Blockchain may sound complicated, but it’s just another tool that allows human and eventually robots and other kinds of identities to trade at a scale and make that trade decentralized.
It will allow us to do a lot of our transactions much more peer-to-peer directly and lower our use of intermediaries.
When we were living in much smaller and compact societies, we could trade in our community easily. But as the population grew and spread, we needed institutions like Uber, Amazon, Airbnb to do it.
These are just digital marketplaces and platforms that facilitate us to exchange value. They act like intermediaries, that collect, use and store all the data that’s included in our trades and help us complete them.
Blockchain is the technology that allows us to trade 1-to-1 at a large scale, with a single app our computer to help us do it. But instead of having a company in the middle that helps you do this transaction, you have all the computers involved in the network, running the transaction.
It basically consists of a network of computers, that all have the same history of transactions. Instead of having a single company with one database that has all the information, everyone else on the network has the database and transaction history on their computer.
The network is public, transparent and append-only. What does this mean? The system allows you to add new data to it, but you can’t modify what has already been written inside of it. It does this through a mechanism for creating consensus between scattered or distributed parties that don’t need to trust each other but just need to trust the mechanism by which their trades are being completed.
How secure is the blockchain technology?
As data cannot be overwritten, modified or deleted, data manipulation is extremely impractical, thus securing the data on the blockchain and eliminating centralized points that cybercriminals often target.
In theory, the network is supposed to be secure and although it is constantly updating itself and adding new information, by using cryptography, it allows all the information inside of it to be encrypted and safe. This means that although you can’t see exactly what happens on the blockchain and the information being written on it, such as transactions, prices, info etc, you know that it happens.
What is the connection between Blockchain and Bitcoin?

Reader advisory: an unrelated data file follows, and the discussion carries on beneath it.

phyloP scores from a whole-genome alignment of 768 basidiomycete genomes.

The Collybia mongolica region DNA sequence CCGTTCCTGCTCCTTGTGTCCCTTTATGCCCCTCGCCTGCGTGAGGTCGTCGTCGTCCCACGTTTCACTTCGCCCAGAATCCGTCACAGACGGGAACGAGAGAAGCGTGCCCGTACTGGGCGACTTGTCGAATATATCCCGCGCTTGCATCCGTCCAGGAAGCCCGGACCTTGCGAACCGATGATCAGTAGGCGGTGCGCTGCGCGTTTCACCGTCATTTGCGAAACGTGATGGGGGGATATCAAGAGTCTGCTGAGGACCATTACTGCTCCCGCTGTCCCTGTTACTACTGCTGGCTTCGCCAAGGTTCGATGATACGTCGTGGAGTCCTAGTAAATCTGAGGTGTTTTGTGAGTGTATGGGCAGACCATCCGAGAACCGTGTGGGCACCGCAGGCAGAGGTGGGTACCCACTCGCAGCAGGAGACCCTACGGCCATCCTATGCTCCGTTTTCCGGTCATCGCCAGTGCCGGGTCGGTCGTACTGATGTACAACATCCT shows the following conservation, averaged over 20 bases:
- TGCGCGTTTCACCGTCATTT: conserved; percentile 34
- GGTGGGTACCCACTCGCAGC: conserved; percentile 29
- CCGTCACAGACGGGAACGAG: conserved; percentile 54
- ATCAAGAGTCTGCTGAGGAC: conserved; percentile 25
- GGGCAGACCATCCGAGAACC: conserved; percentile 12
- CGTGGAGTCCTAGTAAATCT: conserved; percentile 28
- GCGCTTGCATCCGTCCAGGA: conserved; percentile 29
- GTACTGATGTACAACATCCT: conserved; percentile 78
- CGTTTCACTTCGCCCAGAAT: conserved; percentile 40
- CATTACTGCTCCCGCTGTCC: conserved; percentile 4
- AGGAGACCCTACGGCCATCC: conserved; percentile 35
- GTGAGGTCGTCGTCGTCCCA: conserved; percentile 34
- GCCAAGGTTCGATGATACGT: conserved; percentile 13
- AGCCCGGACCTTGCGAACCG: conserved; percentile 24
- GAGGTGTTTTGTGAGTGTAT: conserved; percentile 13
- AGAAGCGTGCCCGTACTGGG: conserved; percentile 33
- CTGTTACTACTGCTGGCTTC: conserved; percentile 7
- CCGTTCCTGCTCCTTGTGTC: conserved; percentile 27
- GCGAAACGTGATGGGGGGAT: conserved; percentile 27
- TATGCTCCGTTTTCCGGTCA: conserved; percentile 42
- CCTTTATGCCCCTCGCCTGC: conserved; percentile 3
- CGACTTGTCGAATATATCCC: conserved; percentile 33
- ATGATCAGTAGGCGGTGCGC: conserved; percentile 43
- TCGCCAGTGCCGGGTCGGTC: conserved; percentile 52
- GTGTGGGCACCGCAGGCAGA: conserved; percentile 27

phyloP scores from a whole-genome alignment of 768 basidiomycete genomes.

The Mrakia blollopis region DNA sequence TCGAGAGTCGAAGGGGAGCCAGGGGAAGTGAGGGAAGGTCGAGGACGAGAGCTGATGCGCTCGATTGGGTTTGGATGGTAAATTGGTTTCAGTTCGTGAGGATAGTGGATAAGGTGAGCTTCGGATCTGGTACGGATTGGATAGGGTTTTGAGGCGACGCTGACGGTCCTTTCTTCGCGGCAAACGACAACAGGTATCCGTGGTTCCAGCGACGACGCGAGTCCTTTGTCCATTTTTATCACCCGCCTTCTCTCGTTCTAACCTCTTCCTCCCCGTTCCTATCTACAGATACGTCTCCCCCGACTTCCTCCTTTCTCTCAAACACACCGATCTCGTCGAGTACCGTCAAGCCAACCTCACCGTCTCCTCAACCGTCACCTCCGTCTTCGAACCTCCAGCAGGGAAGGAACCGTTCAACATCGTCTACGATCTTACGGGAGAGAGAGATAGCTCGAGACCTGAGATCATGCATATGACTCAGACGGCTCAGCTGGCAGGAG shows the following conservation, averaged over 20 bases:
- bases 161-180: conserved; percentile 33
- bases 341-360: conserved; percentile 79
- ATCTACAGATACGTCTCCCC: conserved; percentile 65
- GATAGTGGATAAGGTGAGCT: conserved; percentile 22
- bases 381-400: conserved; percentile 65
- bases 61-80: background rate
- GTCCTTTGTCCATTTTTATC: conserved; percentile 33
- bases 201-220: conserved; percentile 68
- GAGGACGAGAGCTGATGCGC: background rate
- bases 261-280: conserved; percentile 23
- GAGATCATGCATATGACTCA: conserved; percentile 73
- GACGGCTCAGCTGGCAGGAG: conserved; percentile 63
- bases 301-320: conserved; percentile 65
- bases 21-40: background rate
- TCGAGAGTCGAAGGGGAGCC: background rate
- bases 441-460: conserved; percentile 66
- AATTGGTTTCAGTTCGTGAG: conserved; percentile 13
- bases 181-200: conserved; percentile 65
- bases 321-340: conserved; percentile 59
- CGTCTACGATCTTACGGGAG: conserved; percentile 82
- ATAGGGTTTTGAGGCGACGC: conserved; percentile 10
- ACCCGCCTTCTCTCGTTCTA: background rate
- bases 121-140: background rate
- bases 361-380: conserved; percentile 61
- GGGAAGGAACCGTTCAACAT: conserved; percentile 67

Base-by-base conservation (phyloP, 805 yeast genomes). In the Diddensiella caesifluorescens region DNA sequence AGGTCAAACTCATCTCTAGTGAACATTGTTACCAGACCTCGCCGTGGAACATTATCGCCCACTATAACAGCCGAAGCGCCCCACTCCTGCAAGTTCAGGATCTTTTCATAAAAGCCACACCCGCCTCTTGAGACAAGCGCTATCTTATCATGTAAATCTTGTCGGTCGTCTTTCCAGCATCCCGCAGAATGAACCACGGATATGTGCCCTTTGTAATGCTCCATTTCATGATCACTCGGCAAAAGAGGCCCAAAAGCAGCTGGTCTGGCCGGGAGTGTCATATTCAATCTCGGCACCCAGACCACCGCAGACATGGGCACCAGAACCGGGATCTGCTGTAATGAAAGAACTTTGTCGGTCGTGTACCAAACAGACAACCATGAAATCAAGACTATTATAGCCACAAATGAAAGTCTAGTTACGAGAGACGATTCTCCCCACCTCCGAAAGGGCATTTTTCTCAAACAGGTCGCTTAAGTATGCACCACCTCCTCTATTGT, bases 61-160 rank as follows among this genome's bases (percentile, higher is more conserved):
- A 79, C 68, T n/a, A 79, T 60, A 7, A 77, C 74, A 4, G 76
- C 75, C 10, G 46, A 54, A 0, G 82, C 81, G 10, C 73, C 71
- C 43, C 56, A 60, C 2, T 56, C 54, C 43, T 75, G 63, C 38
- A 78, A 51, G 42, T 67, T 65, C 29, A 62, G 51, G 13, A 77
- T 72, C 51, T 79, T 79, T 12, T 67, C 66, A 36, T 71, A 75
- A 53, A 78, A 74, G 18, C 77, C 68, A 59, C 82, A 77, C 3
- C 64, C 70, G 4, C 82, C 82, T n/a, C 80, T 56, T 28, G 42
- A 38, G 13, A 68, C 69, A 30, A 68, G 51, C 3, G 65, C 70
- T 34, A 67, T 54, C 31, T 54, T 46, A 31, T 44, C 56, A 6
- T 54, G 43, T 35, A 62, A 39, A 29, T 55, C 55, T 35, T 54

A lot of people are thinking of blockchain like Bitcoin, but we’re seeing a lot of uses of Blockchain that aren’t on the currency side.
Blockchain is being connected to Bitcoin by a lot of people because Bitcoin was the first understandable and usable appliance of the Blockchain technology.
Since that point, there have been more and more real-world applications for the distributed blockchain, called dApps. You can read more about them and also see some examples here.
Electricity, transportation networks, water networks are some very important real-life uses of the Blockchain technology as well. You have numerous people in need of water, electricity or a safer and better transportation system. Blockchain applications for solving or improving these sectors have already emerged, not all of them public, but you can see proofs-of-concept for their uses. Perhaps in a couple of years, we’ll be able to see improvements and implementations of these technologies in our day to day activities.
All these problems are being solved because one of the other great advantages of blockchain technology is that no one actor on this network has an unfair advantage compared to the others. It randomizes the process, and no one can force the blockchain to accept a particular entry onto the ledger that everyone else disagrees to.
ICOs, monetizations opportunities and the excitement around it
ICOs have taken the crypto market by storm in 2017. They are a mean of crowdfunding centered around cryptocurrencies, which can be a source of capital for startup companies.
In contrast to the IPO, where investors buy shares of a company, in an ICO, they buy coins. These coins can increase their value in time if the business becomes successful.
However, Initial Coin Offerings really exemplify a problem that we are having at this very moment.
They are an idea with enormous potential significance down the road, but at this point, the promise of ICOs has been hijacked into a string of pump and dump scams or desperate gold rush schemes.
The faster that we can switch from this make-me-rich idea and being disappointed because the blockchain or Bitcoin or any other ICOs didn’t make us rich, the faster blockchain will become part of the everyday life.
This is more like a science and it will develop, it will take years and we’re not just going to see blockchain emerge, we’re going to see AI continuing to evolve, IoT devices and machinery that can do a lot more for and with us.
We tend to see novel technologies to a really high standard, rather than to compare them with the existing technologies and perhaps adopt a slight improvement that would also be a great step ahead in each domain’s evolution.